The Australian Government defines cyber security as measures used to protect the confidentiality,
integrity and availability of systems and information. A cyber incident is an unwanted or unexpected
cyber security event, or a series of such events, that have a significant probability of compromising
Australian organisations are targeted by malicious cyber adversaries. The Australian Cyber Security
Centre’s (ACSC) assessment is malicious cyber activity against Australia’s national and economic
interests is increasing in frequency, scale, and sophistication. As adversaries become more adept,
the likelihood and severity of cyber attacks is also increasing due to the interconnectivity and
availability of information technology platforms, devices and systems exposed to the internet.
To illustrate the volume of cyber incidents occurring in Australia, the ACSC responded to over 1500 cyber
security incidents between 1 July 2020 and 30 June 2021.2 While many of the incidents reported to the
ACSC could have been avoided or mitigated by good cyber security practices, such as implementation
of ASD’s Essential Eight security controls, risks will still remain when organisations operate online.
Managing responses to cyber incidents is the responsibility of each affected organisation.
All organisations should have a cyber incident response plan to ensure an effective response and
prompt recovery in the event security controls don’t prevent an incident occurring. This plan should
be tested and regularly reviewed.
To be effective, a cyber incident response plan should align with the organisation’s incident,
emergency, crisis and business continuity arrangements, as well as jurisdictional and national cyber
and emergency arrangements. It should support personnel to fulfil their roles by outlining their
responsibilities and all legal and regulatory obligations.
While organisations are responsible for managing incidents affecting their business, Australia’s Cyber
Incident Management Arrangements (CIMA) outline the inter-jurisdictional coordination arrangements
and principles for Australian governments’ cooperation in response to national cyber incidents.
The Cyber Incident Response Plan (CIRP) Template and the Cyber Incident Response Readiness
Checklist (Appendix B) are intended to be used as a starting point for organisations to develop their
own plan and readiness checklist.
Each organisation’s CIRP and checklist need to be tailored according to their unique operating
environment, priorities, resources and obligations.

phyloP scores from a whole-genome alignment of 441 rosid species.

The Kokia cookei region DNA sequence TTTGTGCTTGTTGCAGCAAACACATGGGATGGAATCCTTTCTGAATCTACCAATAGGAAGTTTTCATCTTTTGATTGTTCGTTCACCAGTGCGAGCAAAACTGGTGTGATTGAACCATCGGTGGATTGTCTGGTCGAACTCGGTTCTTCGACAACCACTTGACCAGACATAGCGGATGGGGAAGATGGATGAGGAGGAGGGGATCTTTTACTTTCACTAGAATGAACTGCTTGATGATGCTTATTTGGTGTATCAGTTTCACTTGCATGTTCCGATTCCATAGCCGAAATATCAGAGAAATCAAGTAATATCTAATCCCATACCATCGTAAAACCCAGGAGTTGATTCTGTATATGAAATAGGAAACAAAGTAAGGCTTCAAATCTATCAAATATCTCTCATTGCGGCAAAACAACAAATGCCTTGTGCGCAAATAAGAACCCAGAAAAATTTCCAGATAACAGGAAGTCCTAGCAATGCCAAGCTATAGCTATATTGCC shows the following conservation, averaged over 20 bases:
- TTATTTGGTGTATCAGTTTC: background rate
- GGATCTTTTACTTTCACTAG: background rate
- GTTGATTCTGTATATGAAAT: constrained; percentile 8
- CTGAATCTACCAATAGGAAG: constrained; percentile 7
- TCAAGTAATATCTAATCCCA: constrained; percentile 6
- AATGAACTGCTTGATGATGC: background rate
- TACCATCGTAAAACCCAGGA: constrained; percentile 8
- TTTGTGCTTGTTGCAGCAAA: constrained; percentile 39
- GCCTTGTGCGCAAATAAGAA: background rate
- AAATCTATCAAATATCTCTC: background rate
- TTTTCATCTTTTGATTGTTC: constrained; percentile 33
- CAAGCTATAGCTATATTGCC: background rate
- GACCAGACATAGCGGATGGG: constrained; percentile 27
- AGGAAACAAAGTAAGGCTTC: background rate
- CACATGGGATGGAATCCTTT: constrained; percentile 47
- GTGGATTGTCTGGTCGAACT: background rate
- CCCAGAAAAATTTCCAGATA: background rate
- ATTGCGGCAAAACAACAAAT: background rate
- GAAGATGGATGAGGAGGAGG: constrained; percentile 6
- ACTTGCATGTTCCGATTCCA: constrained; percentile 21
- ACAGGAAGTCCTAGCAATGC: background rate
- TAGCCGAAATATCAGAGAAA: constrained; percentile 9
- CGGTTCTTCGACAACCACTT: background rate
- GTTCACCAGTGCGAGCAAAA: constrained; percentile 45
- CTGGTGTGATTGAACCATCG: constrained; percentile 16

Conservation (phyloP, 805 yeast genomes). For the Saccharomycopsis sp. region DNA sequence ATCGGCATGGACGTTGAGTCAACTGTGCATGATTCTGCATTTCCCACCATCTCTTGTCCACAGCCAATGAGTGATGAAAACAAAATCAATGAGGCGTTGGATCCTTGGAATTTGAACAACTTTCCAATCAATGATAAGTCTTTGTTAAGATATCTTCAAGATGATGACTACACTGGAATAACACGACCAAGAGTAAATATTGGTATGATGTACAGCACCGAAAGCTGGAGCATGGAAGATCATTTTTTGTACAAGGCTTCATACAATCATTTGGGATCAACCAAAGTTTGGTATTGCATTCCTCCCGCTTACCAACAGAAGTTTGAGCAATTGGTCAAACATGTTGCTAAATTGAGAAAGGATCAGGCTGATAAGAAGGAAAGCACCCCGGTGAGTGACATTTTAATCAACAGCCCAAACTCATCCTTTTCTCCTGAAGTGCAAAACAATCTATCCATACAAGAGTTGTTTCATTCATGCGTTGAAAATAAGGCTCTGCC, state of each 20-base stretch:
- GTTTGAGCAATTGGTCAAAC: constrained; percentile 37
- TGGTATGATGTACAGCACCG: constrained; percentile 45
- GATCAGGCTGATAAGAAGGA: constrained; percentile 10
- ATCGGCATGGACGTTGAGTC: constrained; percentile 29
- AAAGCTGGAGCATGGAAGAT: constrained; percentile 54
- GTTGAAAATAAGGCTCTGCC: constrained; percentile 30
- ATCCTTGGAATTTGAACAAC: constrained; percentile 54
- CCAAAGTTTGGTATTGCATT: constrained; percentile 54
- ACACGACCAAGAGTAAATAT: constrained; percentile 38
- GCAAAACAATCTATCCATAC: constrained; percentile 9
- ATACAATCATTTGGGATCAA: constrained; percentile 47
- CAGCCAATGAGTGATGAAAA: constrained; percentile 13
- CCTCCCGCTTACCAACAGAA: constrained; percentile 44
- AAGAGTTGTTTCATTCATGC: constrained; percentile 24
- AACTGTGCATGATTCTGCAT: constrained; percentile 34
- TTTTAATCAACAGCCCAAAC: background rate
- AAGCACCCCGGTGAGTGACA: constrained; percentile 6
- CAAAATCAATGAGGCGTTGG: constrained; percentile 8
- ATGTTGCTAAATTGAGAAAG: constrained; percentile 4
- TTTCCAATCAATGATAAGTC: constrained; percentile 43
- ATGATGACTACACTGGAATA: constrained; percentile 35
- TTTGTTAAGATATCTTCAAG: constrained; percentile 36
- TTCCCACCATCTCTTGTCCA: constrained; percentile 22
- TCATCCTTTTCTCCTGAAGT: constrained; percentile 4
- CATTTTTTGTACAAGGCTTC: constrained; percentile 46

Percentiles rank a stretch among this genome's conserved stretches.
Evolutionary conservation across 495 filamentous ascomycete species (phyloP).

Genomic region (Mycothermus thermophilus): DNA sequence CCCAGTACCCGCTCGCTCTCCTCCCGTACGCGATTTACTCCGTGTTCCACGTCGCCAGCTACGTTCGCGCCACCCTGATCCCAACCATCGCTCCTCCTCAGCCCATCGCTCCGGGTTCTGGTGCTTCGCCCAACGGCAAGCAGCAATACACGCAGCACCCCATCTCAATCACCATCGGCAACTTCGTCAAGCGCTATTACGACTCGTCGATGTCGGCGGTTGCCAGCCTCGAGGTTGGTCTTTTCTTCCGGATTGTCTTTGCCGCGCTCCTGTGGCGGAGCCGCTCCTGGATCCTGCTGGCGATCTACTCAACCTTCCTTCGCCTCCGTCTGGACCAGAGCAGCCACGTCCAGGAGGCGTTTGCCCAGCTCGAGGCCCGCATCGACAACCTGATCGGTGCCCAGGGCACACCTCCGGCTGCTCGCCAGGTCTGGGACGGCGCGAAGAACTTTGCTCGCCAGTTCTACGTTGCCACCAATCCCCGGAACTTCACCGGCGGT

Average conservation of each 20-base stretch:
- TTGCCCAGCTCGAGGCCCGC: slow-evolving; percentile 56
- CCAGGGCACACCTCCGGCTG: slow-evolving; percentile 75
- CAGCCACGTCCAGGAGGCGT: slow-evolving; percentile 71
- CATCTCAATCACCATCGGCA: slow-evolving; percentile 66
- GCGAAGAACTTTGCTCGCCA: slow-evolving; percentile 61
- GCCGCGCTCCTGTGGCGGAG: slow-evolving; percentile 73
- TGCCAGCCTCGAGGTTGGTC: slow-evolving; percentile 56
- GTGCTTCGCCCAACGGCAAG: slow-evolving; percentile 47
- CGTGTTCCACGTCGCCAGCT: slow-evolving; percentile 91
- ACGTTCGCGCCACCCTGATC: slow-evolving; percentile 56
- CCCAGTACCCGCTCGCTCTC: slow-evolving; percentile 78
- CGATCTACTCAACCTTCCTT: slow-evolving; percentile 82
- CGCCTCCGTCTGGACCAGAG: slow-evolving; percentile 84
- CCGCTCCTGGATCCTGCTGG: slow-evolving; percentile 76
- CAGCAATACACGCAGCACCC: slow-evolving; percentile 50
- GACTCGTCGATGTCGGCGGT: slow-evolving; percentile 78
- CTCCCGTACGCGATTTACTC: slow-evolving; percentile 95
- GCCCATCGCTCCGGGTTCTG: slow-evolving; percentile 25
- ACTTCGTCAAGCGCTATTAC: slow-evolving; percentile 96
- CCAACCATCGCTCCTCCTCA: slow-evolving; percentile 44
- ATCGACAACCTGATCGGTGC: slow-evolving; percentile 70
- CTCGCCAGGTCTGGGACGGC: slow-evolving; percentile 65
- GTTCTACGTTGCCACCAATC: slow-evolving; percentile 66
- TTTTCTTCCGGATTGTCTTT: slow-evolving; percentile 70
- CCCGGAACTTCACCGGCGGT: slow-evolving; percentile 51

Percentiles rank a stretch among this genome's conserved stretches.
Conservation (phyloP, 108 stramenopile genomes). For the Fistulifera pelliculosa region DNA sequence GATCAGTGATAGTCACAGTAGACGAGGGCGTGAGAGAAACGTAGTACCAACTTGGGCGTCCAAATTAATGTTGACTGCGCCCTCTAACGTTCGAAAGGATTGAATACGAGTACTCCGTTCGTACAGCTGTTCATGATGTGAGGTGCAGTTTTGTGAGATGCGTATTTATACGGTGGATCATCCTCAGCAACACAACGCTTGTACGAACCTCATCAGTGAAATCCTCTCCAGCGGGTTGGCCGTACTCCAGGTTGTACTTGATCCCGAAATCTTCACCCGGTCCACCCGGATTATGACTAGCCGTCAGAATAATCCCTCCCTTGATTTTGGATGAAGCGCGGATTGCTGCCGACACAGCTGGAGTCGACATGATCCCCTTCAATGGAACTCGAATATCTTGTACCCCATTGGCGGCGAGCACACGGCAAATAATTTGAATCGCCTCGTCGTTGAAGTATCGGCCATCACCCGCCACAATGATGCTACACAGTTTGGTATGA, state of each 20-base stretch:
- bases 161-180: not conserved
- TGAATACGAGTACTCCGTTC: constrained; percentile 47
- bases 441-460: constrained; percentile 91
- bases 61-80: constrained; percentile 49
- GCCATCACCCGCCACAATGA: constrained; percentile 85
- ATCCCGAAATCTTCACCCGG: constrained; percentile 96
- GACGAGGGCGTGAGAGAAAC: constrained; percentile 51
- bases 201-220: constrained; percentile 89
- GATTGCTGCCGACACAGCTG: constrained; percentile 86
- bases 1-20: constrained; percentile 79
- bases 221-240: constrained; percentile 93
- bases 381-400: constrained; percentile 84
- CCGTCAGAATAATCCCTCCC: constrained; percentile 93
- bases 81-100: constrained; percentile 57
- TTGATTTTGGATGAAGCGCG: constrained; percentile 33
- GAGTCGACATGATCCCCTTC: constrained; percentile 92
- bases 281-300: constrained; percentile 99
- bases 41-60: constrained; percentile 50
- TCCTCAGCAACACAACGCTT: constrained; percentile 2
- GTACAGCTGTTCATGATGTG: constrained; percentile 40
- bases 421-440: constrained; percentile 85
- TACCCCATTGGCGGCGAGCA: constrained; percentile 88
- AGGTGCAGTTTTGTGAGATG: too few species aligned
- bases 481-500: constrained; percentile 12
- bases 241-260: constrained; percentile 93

In addition to a CIRP, organisations can develop more detailed, day-to-day procedures to supplement
the cyber incident response plan. This could include more detailed playbooks to aid the response to
common incident types, such as ransomware or data breaches, and standard operating procedures
(SOPs) to respond to incidents affecting specific assets.
This document was created by the ACSC using multiple resources. The ACSC acknowledges the
following resources used to develop this template:
The Australian Government Information Security Manual (ISM).
Australian Prudential Regulation Authority (APRA) Prudential Practice Guide CPG 234 Information
Security June 2019 (https://www.apra.gov.au/sites/default/files/cpg_234_information_security_
A Cyber Incident Response Plan template developed by efforts of the Australian Energy Sector
Readiness and Resilience Working Group in 2019, specifically with support from the Australian Energy
Market Operator (AEMO), Tasmanian Department of State Growth, the Victorian Government
Department of Premier and Cabinet and the ACSC.
Victorian Government Incident Response Plan template 2019 (https://www.vic.gov.au/preparecyber-
Queensland Government Enterprise Architecture Incident management guideline 2018
United States National Institute of Standards and Technology (NIST) Special Publication 800-
61 Revision 2 Computer Security Incident Handling Guide 2012 (https://www.nist.gov/privacyframework/
International Organisation for Standardisation standards:
– ISO/IEC 27035-1, Information technology – Security techniques – Information security
incident management, Part 1 Principles of incident management,
– ISO/IEC 27035-2, Information technology – Security techniques – Information security
incident management, Part 2 Guidelines to plan and prepare for incident response,
– ISO/IEC 27035-3, Information technology – Information security incident management,
Part 3 Guidelines for ICT incident response operations.
Cybersecurity and Infrastructure Security Agency (CISA) Cybersecurity Incident & Vulnerability
Response Playbooks 2021 (https://us-cert.cisa.gov/ncas/current-activity/2021/11/16/new-federalgovernment-